On Bolaño, Art, and Fascism

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It’s rather fitting the my column on the cultural roots of fascism in America comes out amid the latest cluster bombing of bombshells from President Trump—the latest being the currently evolving story surrounding his son, Donald, Jr.’s, betrayal of America by colluding with the Russian government to dig up dirt on Hillary Clinton during the summer of 2016.

To be clear, I am not at all arguing that our government is fascist. No one worth taking seriously is saying anything of the sort, for the simple reason that it’s not true. Our votes still matter, we still hold free and fair elections, we have a division of power in our government.

However, it’s clear to me that our culture is beginning to lean toward one that enables fascist government. That is, powerful politicians and their strategists are exploiting fears and hatreds to manipulate large swaths of the voting public. Anti-intellectualism has reached the point that a majority of Republicans now say that higher education is a bad thing for America. The Republican President regularly spouts enormous, grotesque lies that go far, far beyond the twisting of facts typical of any harmless, garden-variety politician in any reasonable democracy. And the Republican Party is now engaged in massive, racially inflected voter suppression efforts to help game the next election.

I would argue that these things are consistent with a culture of fascism. That is, a dangerous culture that makes fascist government possible, that we could say is a pre-condition of fascist government existing. As I explain in the column, this is where I have found Roberto Bolaño so instructive. As I have reflected on his books in the past year or so, it seems to me that he understood things about how the culture of fascism has infected the Americans and the West, and he put these things into his books. My column is an opening salvo into some of that territory.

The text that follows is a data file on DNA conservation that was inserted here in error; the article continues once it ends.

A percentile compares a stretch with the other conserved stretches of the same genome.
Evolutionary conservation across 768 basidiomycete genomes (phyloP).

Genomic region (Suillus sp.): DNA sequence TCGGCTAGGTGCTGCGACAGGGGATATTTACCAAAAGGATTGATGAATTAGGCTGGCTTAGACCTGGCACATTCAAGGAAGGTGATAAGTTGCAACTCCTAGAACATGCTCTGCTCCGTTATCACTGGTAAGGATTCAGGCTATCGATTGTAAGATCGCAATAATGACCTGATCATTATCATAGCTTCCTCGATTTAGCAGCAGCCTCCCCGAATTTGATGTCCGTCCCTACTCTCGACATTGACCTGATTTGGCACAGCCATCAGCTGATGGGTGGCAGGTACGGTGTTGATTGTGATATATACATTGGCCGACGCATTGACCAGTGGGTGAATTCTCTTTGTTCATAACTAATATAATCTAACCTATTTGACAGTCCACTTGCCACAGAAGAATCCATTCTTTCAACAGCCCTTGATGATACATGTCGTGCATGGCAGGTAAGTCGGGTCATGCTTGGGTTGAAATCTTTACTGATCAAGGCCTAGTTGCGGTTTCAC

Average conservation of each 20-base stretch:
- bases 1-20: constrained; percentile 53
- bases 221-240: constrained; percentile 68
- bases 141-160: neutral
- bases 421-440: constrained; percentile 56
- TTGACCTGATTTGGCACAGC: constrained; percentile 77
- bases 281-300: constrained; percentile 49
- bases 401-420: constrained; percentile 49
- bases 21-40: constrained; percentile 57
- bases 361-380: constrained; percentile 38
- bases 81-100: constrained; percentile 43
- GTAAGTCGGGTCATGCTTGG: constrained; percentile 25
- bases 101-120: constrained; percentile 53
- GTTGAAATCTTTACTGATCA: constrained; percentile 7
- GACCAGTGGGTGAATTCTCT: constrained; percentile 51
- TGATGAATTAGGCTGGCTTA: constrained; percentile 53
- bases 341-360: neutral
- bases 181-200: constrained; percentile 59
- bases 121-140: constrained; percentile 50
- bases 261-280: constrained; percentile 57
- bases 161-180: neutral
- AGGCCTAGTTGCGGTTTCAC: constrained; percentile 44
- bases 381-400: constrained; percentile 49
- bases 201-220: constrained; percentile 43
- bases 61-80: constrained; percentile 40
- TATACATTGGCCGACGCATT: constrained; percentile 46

Bolaño also opened up the very interesting overlap between fascism and art, a subject that I have not seen discussed very much (other than in Thomas Mann’s masterful novel Doctor Faustus, which is essential reading at any time, and especially these days). I discuss this a little in the column as well, although it is a very big question, and there is still very much to think about here. But it does seem to me that there is something going on, some overlap among art, the performances of the President and other partisan media personalities, and the embryonic Internet-native communications and social performances that we are all feeling our way through these days.

There column is here. I hope you give it a look.



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